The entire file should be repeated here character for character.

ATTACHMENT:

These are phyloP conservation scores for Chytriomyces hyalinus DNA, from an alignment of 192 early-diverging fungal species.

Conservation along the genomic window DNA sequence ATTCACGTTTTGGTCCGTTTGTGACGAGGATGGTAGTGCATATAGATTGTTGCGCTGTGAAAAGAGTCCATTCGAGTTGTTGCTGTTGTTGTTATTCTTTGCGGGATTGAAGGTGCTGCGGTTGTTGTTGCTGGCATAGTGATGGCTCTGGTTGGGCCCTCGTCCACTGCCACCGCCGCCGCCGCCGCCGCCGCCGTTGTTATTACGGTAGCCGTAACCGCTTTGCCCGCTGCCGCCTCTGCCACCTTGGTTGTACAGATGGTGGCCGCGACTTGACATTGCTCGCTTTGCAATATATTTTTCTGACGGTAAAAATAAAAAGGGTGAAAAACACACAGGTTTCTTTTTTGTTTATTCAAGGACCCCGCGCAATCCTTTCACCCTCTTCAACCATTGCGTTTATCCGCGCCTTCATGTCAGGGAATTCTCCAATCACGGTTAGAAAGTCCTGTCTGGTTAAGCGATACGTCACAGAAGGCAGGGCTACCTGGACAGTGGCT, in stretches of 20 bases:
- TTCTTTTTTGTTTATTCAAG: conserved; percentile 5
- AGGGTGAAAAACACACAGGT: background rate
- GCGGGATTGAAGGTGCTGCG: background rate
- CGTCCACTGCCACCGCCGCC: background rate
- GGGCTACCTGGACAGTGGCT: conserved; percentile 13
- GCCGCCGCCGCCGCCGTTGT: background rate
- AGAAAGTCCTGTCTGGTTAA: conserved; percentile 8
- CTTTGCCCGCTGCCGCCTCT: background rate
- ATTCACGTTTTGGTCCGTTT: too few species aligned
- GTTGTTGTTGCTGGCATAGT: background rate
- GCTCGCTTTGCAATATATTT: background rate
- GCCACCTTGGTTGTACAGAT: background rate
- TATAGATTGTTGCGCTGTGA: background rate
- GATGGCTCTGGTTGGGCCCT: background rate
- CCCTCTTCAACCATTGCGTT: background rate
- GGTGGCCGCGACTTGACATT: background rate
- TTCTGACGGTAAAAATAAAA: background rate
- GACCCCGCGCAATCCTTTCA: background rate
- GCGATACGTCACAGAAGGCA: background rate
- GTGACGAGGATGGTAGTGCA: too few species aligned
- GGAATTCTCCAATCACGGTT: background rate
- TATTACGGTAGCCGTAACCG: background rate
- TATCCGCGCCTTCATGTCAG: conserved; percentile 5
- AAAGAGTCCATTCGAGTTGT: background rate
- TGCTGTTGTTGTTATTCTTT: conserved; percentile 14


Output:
These are phyloP conservation scores for Chytriomyces hyalinus DNA, from an alignment of 192 early-diverging fungal species.

Conservation along the genomic window DNA sequence ATTCACGTTTTGGTCCGTTTGTGACGAGGATGGTAGTGCATATAGATTGTTGCGCTGTGAAAAGAGTCCATTCGAGTTGTTGCTGTTGTTGTTATTCTTTGCGGGATTGAAGGTGCTGCGGTTGTTGTTGCTGGCATAGTGATGGCTCTGGTTGGGCCCTCGTCCACTGCCACCGCCGCCGCCGCCGCCGCCGCCGTTGTTATTACGGTAGCCGTAACCGCTTTGCCCGCTGCCGCCTCTGCCACCTTGGTTGTACAGATGGTGGCCGCGACTTGACATTGCTCGCTTTGCAATATATTTTTCTGACGGTAAAAATAAAAAGGGTGAAAAACACACAGGTTTCTTTTTTGTTTATTCAAGGACCCCGCGCAATCCTTTCACCCTCTTCAACCATTGCGTTTATCCGCGCCTTCATGTCAGGGAATTCTCCAATCACGGTTAGAAAGTCCTGTCTGGTTAAGCGATACGTCACAGAAGGCAGGGCTACCTGGACAGTGGCT, in stretches of 20 bases:
- TTCTTTTTTGTTTATTCAAG: conserved; percentile 5
- AGGGTGAAAAACACACAGGT: background rate
- GCGGGATTGAAGGTGCTGCG: background rate
- CGTCCACTGCCACCGCCGCC: background rate
- GGGCTACCTGGACAGTGGCT: conserved; percentile 13
- GCCGCCGCCGCCGCCGTTGT: background rate
- AGAAAGTCCTGTCTGGTTAA: conserved; percentile 8
- CTTTGCCCGCTGCCGCCTCT: background rate
- ATTCACGTTTTGGTCCGTTT: too few species aligned
- GTTGTTGTTGCTGGCATAGT: background rate
- GCTCGCTTTGCAATATATTT: background rate
- GCCACCTTGGTTGTACAGAT: background rate
- TATAGATTGTTGCGCTGTGA: background rate
- GATGGCTCTGGTTGGGCCCT: background rate
- CCCTCTTCAACCATTGCGTT: background rate
- GGTGGCCGCGACTTGACATT: background rate
- TTCTGACGGTAAAAATAAAA: background rate
- GACCCCGCGCAATCCTTTCA: background rate
- GCGATACGTCACAGAAGGCA: background rate
- GTGACGAGGATGGTAGTGCA: too few species aligned
- GGAATTCTCCAATCACGGTT: background rate
- TATTACGGTAGCCGTAACCG: background rate
- TATCCGCGCCTTCATGTCAG: conserved; percentile 5
- AAAGAGTCCATTCGAGTTGT: background rate
- TGCTGTTGTTGTTATTCTTT: conserved; percentile 14